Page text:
Unlike Earth, on Mars, the radiations are an “exotic” mix of solar radiation and supernova sourced radiation. The epithet “exotic” belongs to Michael Weil, a professor in the Department of Environmental and Radiological Health Sciences at CSU.
Michael Weil is the senior author of the study that warns about the cancerous risks within the exposure of a manned mission on Mars. The type o radiation on Mars is quite a mystery for scientists since it couldn’t have been testes here on Earth. Weil shows concerns mostly because of the heavy ions that have the power to penetrate a spacecraft hull.
The risks for humans are at any rate similar to the risks of radiation on Earth if not higher. Cancer, cardiovascular disease, and neurodegenerative disorders are among the illnesses most expected to be caused by exposure to radiation on Mars. The worst part is that the astronauts would have to live under continuous exposure for at least three years since this is the estimated duration for the mission programmed to be launched in 2030.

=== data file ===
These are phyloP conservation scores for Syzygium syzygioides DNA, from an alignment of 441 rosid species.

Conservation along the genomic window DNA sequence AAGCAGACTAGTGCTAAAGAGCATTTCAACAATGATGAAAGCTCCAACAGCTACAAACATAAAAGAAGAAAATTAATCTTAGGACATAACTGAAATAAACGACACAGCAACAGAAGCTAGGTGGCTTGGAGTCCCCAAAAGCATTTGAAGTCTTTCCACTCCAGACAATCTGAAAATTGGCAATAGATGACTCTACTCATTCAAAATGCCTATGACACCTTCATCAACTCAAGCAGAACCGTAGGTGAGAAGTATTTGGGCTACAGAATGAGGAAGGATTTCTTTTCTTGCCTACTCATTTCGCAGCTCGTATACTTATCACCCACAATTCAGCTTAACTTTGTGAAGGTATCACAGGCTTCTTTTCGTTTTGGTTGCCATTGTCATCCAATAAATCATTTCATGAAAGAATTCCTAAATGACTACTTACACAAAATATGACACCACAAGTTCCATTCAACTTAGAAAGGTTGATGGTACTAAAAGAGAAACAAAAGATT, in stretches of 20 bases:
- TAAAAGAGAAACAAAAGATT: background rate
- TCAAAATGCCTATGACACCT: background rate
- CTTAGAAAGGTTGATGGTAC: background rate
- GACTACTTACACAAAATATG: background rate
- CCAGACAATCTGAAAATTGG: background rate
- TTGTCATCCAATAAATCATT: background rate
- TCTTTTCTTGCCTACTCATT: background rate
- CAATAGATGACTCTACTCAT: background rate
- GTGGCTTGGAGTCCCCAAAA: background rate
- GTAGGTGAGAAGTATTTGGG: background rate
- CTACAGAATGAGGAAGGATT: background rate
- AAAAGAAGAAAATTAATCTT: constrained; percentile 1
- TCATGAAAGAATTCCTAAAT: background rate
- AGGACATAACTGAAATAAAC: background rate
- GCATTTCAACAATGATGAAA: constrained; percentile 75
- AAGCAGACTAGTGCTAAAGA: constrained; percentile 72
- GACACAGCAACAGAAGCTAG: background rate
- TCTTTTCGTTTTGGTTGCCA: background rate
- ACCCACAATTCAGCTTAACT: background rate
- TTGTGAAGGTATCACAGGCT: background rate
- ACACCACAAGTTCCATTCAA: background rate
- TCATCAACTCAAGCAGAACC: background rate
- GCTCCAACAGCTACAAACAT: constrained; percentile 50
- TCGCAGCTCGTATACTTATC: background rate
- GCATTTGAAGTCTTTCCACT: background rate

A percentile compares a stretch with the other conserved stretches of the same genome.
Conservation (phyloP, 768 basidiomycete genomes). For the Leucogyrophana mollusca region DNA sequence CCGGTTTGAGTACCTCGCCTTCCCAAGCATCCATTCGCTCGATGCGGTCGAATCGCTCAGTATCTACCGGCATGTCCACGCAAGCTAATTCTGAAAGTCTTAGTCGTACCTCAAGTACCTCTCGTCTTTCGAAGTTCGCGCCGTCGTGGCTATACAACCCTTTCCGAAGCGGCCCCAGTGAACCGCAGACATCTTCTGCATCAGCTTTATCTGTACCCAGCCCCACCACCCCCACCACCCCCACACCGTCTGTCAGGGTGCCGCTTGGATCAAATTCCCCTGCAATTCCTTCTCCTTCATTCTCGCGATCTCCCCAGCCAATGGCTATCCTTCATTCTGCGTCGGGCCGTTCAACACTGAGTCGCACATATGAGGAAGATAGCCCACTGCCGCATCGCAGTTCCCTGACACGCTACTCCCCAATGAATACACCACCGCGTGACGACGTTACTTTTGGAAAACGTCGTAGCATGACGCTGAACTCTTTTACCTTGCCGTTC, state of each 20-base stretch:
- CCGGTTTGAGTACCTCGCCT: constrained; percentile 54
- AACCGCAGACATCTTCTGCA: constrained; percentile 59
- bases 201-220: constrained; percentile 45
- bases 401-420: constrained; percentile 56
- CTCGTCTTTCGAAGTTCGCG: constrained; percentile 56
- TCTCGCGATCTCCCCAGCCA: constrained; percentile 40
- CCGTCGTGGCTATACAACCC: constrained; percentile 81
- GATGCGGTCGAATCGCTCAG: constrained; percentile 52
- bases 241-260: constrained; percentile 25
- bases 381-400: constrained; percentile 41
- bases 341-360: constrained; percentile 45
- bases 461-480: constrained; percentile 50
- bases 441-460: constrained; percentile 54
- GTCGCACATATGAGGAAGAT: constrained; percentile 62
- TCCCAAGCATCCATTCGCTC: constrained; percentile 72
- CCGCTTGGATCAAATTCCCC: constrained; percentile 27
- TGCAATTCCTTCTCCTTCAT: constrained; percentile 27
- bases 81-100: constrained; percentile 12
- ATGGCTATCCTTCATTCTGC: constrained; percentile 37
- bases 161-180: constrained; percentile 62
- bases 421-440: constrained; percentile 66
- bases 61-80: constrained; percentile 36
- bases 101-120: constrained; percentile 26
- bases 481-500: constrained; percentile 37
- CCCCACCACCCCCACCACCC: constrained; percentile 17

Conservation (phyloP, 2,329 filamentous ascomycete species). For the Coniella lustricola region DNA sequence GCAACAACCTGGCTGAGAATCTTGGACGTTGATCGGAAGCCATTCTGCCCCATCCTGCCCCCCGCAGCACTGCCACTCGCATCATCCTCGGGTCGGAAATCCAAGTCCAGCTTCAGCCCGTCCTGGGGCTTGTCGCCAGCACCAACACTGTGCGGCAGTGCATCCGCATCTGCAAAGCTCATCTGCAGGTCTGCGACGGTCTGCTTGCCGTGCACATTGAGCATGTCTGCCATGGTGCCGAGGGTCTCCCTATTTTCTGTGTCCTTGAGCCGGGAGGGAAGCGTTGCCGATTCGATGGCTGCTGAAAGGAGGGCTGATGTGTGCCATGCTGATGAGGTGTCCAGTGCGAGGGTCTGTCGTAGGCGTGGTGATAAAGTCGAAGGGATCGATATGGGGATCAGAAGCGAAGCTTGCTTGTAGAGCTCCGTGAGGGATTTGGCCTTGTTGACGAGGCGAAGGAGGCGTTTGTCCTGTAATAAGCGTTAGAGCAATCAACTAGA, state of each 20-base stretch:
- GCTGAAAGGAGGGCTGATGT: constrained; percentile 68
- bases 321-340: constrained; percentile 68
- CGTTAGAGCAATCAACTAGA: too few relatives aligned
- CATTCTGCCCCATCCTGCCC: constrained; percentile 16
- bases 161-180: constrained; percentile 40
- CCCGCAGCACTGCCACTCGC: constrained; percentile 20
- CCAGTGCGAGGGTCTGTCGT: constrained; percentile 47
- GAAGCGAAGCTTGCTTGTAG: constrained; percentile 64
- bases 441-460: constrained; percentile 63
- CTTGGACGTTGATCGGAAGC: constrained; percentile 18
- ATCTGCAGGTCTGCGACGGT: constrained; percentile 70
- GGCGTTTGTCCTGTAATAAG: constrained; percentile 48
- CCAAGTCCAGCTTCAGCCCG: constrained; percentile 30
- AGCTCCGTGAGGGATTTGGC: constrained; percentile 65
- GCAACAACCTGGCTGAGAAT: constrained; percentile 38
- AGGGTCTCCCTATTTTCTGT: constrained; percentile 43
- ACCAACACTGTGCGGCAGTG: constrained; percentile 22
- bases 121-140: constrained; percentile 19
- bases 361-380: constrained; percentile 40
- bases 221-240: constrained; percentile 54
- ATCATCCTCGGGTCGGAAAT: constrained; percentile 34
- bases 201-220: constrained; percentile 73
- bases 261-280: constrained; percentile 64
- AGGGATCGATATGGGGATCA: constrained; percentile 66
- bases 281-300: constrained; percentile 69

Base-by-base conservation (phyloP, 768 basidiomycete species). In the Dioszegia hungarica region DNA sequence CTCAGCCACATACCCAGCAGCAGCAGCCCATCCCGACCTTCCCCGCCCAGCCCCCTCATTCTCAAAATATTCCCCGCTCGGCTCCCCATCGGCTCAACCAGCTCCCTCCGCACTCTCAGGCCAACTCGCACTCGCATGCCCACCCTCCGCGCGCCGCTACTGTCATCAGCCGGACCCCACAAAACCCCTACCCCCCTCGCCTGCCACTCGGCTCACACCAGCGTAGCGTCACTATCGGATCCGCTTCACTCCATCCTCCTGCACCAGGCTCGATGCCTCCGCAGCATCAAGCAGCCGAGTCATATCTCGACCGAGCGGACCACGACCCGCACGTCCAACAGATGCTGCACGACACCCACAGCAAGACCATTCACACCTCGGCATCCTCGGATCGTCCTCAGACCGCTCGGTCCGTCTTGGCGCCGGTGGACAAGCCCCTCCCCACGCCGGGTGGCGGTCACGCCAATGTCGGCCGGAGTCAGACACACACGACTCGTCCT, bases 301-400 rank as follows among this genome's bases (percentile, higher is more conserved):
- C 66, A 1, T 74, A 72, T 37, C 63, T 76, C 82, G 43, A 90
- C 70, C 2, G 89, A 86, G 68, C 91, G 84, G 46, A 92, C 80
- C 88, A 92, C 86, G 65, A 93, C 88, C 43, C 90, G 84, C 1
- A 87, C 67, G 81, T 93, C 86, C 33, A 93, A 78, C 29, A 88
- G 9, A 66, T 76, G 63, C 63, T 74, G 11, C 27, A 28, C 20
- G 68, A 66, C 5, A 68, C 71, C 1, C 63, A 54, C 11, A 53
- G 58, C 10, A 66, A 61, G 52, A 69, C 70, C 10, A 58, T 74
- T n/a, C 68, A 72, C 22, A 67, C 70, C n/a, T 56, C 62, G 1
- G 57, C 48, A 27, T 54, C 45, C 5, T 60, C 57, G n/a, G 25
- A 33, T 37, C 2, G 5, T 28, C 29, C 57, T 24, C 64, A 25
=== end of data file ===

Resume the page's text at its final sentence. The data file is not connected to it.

The study was conducted on mice populations. The results show no oddities in the types of tumors the mice developed from the exotic combo. And just like in the human population, female mice showed a higher predisposition to develop radiation-induced cancer.
For the study, Weil got the help of Dr. Elijah Edmondson, a veterinary pathologist, and researcher based at the Frederick National Laboratory for Cancer Research in Maryland.
“Humans are very genetically diverse. You want to model that when it’s appropriate and feasible to do so,” said Edmondson.
The study’s next phase is the organ trial. With the help of Adam Chicco, a CSU Associate Professor in the Department of Biomedical Sciences, Weil intends to submit technologically created human organs and observe the impact of the exotic radiation on them.